Injuries to the shoulder and elbow are common amongst baseball players and the topic of many studies in peer reviewed journals. Previous studies have determined that joint forces at maximum external rotation (MER) and anterior joint instability are prime factors that lead to injury.(1, 2) It has also been established that anterior sheer force increases with horizontal abduction at MER which places extreme stress to the rotator cuff interval as anterior humeral head translation occurs (2). This same combination has been reported to be the cause of internal impingement, which if left untreated, leads to injury of the rotator cuff attachments and labrum.(2, 3, 4)
Below are a couple of recent studies that reveal findings of extreme shoulder joint forces and faulty mechanics that can lead to the injuries stated above by prior research.
Researchers from UNC Chapel Hill analyzed the throwing mechanics of 72 high school pitchers with at least 2 years pitching experience. The pitches were thrown from a full wind-up on a standard sized mound set up in a biomechanical motion analysis lab. After warming up and becoming familiar with the mound each pitcher was instructed to throw as hard as possible while attempting to hit the strike zone. The three strikes with the highest velocity were used for analysis.
Pelvic and upper torso rotation velocities were measured and analyzed. Shoulder joint angles were calculated as were shoulder and elbow moments and forces which were then compared to the data collected on pelvic and upper torso rotation sequencing. Pitchers were defined to have improper trunk rotatin sequence when the peak pelvic rotation velocity was reached later than peak upper torso rotation velocity. Of the 72 pitchers, 33 demonstrated improper trunk rotation sequences. It was also found that pitchers with improper rotation sequences also demonstrated greater maximum external rotation (MER) angles and greater shoulder proximal force.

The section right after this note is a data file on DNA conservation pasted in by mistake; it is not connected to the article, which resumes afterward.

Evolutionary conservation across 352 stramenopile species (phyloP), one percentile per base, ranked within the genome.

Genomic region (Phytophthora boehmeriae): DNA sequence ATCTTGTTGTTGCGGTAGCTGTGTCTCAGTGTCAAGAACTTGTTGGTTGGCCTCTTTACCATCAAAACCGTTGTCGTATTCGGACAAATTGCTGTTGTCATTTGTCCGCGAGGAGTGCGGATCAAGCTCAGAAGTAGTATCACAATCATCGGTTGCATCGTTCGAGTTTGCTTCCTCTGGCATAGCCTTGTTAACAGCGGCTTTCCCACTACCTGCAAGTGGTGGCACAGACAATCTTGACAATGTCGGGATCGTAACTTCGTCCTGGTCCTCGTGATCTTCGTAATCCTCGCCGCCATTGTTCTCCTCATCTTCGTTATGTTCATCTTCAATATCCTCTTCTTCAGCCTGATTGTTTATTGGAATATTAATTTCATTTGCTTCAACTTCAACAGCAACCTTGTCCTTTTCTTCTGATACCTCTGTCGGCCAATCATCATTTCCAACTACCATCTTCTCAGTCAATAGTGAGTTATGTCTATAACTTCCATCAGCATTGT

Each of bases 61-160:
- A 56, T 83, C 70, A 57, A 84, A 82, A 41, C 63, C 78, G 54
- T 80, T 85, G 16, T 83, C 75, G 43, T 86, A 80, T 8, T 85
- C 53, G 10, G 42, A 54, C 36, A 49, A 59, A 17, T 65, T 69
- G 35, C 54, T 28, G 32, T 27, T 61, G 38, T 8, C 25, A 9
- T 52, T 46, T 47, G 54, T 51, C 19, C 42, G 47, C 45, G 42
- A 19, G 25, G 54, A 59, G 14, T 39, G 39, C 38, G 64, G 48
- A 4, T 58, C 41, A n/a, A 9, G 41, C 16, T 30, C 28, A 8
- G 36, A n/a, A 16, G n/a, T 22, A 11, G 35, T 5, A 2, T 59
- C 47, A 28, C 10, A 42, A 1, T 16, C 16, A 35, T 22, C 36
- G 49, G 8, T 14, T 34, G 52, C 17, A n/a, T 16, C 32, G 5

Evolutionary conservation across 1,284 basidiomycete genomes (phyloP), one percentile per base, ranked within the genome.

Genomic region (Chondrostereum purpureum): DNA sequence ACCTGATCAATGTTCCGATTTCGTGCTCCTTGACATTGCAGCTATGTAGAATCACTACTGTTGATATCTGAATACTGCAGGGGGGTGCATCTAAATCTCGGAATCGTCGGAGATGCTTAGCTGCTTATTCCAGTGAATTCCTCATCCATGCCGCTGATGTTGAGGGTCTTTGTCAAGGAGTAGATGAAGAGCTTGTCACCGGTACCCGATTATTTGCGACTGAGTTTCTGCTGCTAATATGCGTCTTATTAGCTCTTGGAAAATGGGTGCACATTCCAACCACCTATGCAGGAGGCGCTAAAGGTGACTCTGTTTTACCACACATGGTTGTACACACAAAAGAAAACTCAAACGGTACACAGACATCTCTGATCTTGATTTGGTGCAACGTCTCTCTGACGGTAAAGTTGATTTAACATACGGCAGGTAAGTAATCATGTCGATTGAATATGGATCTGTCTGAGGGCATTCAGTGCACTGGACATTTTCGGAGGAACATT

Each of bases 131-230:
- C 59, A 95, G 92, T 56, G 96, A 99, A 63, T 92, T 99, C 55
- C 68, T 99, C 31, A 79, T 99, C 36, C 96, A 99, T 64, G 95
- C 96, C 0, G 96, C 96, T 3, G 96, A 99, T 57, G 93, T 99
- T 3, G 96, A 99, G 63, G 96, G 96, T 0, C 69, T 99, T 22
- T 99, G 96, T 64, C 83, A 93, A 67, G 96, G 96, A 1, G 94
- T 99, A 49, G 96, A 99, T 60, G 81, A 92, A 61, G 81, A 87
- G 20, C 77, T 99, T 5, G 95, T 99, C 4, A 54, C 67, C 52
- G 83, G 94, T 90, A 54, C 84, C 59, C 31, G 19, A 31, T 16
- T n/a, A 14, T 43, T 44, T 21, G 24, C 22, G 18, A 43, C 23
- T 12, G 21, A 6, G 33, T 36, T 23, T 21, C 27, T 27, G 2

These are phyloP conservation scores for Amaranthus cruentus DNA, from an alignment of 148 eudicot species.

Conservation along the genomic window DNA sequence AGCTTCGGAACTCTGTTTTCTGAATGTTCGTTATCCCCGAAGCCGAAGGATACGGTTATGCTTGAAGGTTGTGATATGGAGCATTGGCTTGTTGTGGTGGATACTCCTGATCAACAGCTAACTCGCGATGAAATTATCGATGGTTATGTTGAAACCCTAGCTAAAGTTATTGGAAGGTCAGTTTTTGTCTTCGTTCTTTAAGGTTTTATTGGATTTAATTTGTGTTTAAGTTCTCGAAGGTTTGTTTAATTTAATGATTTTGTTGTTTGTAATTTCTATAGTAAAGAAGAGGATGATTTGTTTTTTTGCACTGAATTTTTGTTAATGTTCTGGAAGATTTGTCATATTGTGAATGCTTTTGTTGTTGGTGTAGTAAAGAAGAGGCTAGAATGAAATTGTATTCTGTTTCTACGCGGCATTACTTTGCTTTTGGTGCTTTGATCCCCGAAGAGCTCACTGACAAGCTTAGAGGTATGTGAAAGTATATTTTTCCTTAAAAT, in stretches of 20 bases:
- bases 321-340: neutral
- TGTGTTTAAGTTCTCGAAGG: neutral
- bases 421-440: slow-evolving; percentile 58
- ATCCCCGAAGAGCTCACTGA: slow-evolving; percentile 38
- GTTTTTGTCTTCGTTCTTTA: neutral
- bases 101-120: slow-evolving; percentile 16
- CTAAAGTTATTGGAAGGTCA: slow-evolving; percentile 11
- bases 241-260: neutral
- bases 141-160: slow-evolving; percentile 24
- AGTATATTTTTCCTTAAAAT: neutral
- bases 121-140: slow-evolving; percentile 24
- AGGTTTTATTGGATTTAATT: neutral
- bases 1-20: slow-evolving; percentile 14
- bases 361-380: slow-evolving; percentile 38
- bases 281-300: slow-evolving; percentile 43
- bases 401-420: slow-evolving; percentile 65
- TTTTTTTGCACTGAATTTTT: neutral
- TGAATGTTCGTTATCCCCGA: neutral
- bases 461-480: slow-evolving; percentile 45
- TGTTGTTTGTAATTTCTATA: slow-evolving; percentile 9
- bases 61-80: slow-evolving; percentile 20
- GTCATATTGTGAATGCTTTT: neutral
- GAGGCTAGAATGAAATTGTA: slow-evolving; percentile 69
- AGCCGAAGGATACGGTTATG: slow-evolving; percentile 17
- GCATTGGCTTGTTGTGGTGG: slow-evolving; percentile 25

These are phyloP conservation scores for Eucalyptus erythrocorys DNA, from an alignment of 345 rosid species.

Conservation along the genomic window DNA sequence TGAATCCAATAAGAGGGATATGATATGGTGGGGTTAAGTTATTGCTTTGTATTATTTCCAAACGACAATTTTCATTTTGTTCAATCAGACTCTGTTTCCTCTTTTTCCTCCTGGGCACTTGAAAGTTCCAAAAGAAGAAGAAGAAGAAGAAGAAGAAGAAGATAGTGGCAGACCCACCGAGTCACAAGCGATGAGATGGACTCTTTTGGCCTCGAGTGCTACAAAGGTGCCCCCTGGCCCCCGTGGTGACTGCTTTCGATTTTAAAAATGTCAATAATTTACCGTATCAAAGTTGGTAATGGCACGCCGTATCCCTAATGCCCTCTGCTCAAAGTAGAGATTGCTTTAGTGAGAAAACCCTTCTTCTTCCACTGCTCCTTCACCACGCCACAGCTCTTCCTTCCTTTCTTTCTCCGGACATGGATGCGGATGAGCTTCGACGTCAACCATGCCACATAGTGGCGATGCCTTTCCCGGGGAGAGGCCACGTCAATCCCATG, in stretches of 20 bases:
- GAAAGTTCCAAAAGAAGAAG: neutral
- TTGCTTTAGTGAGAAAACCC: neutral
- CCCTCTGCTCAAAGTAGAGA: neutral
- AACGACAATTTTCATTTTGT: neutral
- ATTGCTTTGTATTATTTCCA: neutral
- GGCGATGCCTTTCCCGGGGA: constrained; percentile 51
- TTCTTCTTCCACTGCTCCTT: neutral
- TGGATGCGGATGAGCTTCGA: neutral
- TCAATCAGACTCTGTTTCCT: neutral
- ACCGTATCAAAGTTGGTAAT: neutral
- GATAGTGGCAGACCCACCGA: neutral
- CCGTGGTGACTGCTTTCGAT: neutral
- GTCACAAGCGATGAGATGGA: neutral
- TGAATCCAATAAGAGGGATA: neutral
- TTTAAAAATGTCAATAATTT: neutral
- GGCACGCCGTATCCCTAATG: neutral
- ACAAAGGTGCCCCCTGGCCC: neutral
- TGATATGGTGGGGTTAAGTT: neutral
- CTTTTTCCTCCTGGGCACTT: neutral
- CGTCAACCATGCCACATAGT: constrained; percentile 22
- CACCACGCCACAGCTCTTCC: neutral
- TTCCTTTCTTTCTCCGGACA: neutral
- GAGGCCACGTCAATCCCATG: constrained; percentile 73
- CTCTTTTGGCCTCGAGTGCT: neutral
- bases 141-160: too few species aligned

The authors performed a biomechanical analysis of 213 pitchers from various ages and participation levels in order to examine the upper arm angle relative to trunk position and shoulder rotation and estimate the resultant joint forces in the shoulder. Horizontal abduction angle and joint forces at the moment of maximum external rotation (MER) were the focus of the analysis.
Pitchers were instructed to complete a standard warm-up and then throw from a regulation mound using their most comfortable pitching style. Each pitcher was allowed 3 trials with the highest pitch velocity being used for analysis. After calculation of joint angles and forces the authors concluded that there was a significant correlation between horizontal abduction angle and anterior/posterior shear force at the moment of MER. The larger the horizontal abduction angle is at MER, the more severe the anterior/posterior shear force is at the glenohumeral joint.
Clinical Application: These studies used high tech biomechanical equipment to analyze pitching mechanics that may be difficult to see with the naked eye, however its important to know that these faults exist and can create severe damage to the shoulder. While both studies were analytical in nature and did not compare groups in a randomized control trial, they each reached a common conclusion that will aid in the rehab and injury risk reduction of pitchers. That is, faulty pitching mechanics lead to excessive joint forces at MER which seems to be the pathogenesis for throwing injuries. Finally, when working with pitchers it’s important to take these study conclusions and apply them to your exercise prescription. Avoid exercises that stress the anterior shoulder joint. Facilitate glenohumeral stability throughout the throwing motion, specifically at abduction + external rotation. Train in the transverse plane with a variety of stances for efficient pelvic/torso sequencing and optimal core to extremity transfer of force.
3. Walch, G., Boileau, P., Noel, E., and Donell, S. Impingement of the deep surface of the supraspinatus tendon on the posterosuperior glenoid rim: an arthroscopic study. J Shoulder Elbow Surg. 1992; 1: 238–245